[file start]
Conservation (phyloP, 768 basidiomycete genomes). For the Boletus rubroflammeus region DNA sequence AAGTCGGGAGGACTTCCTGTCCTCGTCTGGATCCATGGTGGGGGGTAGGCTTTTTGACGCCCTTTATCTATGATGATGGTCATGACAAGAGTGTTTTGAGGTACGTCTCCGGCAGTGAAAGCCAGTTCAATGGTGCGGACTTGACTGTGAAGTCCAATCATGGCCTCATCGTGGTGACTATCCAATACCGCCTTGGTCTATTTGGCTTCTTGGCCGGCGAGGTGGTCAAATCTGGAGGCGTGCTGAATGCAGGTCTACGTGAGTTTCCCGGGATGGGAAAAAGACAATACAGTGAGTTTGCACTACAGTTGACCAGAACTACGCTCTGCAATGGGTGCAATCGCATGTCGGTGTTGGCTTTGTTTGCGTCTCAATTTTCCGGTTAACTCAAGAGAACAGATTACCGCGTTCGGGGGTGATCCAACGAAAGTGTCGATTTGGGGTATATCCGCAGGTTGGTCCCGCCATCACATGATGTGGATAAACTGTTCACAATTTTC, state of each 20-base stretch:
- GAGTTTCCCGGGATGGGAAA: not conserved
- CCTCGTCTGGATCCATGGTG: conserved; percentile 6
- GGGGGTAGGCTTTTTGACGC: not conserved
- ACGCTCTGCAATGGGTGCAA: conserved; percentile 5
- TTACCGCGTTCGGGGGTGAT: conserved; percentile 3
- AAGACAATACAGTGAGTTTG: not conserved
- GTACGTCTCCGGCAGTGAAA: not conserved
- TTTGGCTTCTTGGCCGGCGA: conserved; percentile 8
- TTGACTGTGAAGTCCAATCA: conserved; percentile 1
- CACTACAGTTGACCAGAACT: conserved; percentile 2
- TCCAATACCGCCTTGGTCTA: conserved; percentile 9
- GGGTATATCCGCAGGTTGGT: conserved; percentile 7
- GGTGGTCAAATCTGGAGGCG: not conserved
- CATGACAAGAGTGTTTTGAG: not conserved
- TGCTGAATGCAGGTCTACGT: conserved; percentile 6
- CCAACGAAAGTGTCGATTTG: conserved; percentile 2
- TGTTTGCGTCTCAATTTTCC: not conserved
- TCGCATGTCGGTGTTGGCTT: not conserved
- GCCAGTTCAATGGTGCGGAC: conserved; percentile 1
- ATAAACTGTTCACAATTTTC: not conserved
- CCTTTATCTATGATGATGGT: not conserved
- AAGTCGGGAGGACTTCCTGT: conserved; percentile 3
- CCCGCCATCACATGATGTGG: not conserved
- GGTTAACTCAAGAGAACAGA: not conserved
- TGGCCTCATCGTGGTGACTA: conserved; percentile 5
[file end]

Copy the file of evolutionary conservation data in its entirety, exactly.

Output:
Conservation (phyloP, 768 basidiomycete genomes). For the Boletus rubroflammeus region DNA sequence AAGTCGGGAGGACTTCCTGTCCTCGTCTGGATCCATGGTGGGGGGTAGGCTTTTTGACGCCCTTTATCTATGATGATGGTCATGACAAGAGTGTTTTGAGGTACGTCTCCGGCAGTGAAAGCCAGTTCAATGGTGCGGACTTGACTGTGAAGTCCAATCATGGCCTCATCGTGGTGACTATCCAATACCGCCTTGGTCTATTTGGCTTCTTGGCCGGCGAGGTGGTCAAATCTGGAGGCGTGCTGAATGCAGGTCTACGTGAGTTTCCCGGGATGGGAAAAAGACAATACAGTGAGTTTGCACTACAGTTGACCAGAACTACGCTCTGCAATGGGTGCAATCGCATGTCGGTGTTGGCTTTGTTTGCGTCTCAATTTTCCGGTTAACTCAAGAGAACAGATTACCGCGTTCGGGGGTGATCCAACGAAAGTGTCGATTTGGGGTATATCCGCAGGTTGGTCCCGCCATCACATGATGTGGATAAACTGTTCACAATTTTC, state of each 20-base stretch:
- GAGTTTCCCGGGATGGGAAA: not conserved
- CCTCGTCTGGATCCATGGTG: conserved; percentile 6
- GGGGGTAGGCTTTTTGACGC: not conserved
- ACGCTCTGCAATGGGTGCAA: conserved; percentile 5
- TTACCGCGTTCGGGGGTGAT: conserved; percentile 3
- AAGACAATACAGTGAGTTTG: not conserved
- GTACGTCTCCGGCAGTGAAA: not conserved
- TTTGGCTTCTTGGCCGGCGA: conserved; percentile 8
- TTGACTGTGAAGTCCAATCA: conserved; percentile 1
- CACTACAGTTGACCAGAACT: conserved; percentile 2
- TCCAATACCGCCTTGGTCTA: conserved; percentile 9
- GGGTATATCCGCAGGTTGGT: conserved; percentile 7
- GGTGGTCAAATCTGGAGGCG: not conserved
- CATGACAAGAGTGTTTTGAG: not conserved
- TGCTGAATGCAGGTCTACGT: conserved; percentile 6
- CCAACGAAAGTGTCGATTTG: conserved; percentile 2
- TGTTTGCGTCTCAATTTTCC: not conserved
- TCGCATGTCGGTGTTGGCTT: not conserved
- GCCAGTTCAATGGTGCGGAC: conserved; percentile 1
- ATAAACTGTTCACAATTTTC: not conserved
- CCTTTATCTATGATGATGGT: not conserved
- AAGTCGGGAGGACTTCCTGT: conserved; percentile 3
- CCCGCCATCACATGATGTGG: not conserved
- GGTTAACTCAAGAGAACAGA: not conserved
- TGGCCTCATCGTGGTGACTA: conserved; percentile 5